Unfortunately, still to this day, many uneducated people try to train their ridgeback with punitive training methods. Punitive training is based on punishing a ridgeback when they get something wrong compared to the better alternative based on rewarding them when they get something right.
Punitive training instills fear into dogs, and fear is the number one driver of uncontrolled aggression. And a fearful dog can not relax enough to begin even to consider being affectionate.
What To Do If Your Ridgeback Isn’t Affectionate?
If you already have a ridgeback, and they aren’t very affectionate, you’re probably wondering if you can do anything about it.
Results can’t be guaranteed, but there are a few things you might want to consider when trying to make your Rhody more cuddly.
1. Don’t try to cuddle when he doesn’t want to
If your ridgeback doesn’t want to cuddle, stop trying to cuddle him. Forcing affection on to your ridgeback will only reinforce to him, that he doesn’t like it! Which is the exact opposite of what you want.
Although it’s important to offer your affection, it’s not good to put it on your Rhody when he’s just not into it.
If your ridgeback comes to you looking for some cuddles, then be sure to give them back. Of course, you could also reward the behavior, but this might end up leading to treat-fueled hugs only.
2. Gradually increase physical contact
Physical contact and the general “handling” of your ridgeback go a long way in terms of your relationship. Whether it’s giving him a belly rub, or just holding his head still while you inspect his ears, it all counts.
Being able to physical touch your ridgeback without him backing off is a big thing. The more you get physical with your ridgeback the more chance you have of developing a strong cuddly relationship.
So, this tip isn’t suggesting you start trying to give one hundred belly rubs a day, but wherever possible make a point of touching your ridgeback more than you usually do. Think about brushing his coat, his teeth, and letting him lean on you in the evenings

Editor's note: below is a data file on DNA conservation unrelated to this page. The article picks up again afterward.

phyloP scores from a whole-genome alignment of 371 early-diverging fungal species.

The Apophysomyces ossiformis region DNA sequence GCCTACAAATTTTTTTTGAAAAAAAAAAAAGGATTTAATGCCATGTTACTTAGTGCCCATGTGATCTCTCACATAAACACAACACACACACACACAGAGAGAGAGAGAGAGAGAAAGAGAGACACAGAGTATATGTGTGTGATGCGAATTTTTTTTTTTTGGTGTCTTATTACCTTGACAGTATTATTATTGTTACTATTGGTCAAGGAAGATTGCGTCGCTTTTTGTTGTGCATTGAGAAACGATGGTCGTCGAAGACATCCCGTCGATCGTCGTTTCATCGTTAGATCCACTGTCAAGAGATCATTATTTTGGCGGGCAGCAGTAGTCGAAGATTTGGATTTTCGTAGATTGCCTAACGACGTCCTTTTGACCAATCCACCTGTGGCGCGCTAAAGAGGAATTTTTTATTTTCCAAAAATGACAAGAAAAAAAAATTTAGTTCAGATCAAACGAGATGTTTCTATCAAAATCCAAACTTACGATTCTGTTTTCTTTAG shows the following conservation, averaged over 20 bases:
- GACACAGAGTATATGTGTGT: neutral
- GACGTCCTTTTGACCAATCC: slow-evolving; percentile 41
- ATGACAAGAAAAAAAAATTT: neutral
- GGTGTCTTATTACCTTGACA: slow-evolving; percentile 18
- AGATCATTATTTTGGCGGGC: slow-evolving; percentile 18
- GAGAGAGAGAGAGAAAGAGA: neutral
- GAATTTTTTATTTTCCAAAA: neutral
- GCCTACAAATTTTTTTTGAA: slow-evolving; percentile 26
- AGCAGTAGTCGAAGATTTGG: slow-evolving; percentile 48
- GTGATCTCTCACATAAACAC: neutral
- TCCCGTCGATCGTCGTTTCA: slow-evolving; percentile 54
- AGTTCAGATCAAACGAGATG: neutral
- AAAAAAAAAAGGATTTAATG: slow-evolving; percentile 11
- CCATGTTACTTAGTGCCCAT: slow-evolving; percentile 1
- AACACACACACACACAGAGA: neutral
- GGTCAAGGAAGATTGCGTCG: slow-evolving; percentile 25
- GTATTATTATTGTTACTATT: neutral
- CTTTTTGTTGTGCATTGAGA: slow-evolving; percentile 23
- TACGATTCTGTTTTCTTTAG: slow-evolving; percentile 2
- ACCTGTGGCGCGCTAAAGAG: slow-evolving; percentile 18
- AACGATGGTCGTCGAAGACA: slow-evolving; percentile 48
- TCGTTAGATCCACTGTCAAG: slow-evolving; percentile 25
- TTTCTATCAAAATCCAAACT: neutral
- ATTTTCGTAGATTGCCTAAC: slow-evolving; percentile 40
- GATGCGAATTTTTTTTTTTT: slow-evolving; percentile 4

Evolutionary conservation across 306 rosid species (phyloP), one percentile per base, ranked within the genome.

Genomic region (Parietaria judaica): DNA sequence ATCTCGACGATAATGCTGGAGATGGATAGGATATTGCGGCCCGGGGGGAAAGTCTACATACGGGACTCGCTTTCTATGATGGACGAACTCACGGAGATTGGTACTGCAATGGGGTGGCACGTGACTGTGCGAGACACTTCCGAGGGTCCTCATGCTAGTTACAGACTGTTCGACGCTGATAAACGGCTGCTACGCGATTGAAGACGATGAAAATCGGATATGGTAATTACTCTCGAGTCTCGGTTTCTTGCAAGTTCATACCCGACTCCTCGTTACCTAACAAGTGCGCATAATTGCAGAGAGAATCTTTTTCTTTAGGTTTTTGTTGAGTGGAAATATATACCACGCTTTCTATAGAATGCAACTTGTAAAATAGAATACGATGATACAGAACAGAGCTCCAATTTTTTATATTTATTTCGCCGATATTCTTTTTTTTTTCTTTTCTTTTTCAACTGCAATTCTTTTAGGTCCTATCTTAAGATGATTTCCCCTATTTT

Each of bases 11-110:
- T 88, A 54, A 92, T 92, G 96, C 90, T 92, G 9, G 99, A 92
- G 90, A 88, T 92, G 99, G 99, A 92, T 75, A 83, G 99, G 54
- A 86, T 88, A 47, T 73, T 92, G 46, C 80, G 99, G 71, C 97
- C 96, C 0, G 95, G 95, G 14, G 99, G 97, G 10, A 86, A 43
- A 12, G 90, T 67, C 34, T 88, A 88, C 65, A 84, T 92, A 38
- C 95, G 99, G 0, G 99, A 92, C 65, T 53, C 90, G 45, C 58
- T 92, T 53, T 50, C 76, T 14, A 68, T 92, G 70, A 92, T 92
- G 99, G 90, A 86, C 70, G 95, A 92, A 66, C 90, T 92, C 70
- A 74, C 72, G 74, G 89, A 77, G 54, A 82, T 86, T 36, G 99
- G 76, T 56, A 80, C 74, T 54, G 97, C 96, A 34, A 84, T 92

3. Create a calm environment
The calmer, more peaceful you can make your home, the better it will make your ridgeback feel. And if he’s more relaxed, he’ll better be ready to give and take affection.
Noisy, hectic and unstable environments will keep your ridgeback on high alert without any opportunity to just relax. Affection will be the last thing on a dogs mind if he’s anxious in his environment.
4. Ensure his basic needs are met (and exceeded)
Lastly, the quality of his overall life will again have an impact on his temperament and general character.
Consider your ridgebacks daily routine, and ensure his exercise needs are met, along with his mental stimulation, training, socialization and quality time with you.
The overall quality of your ridgebacks life will ultimately dictate the kind of dog your Rhody will be.
Other than those four things, there isn’t much else you can do! But for most, it will be more than enough to make your ridgeback happy, healthy, and stress-free.
⭐ Thank you for reading! More Rhodesian Ridgeback articles >
Additional reading: An interesting article from Science Direct about dog-human companionship.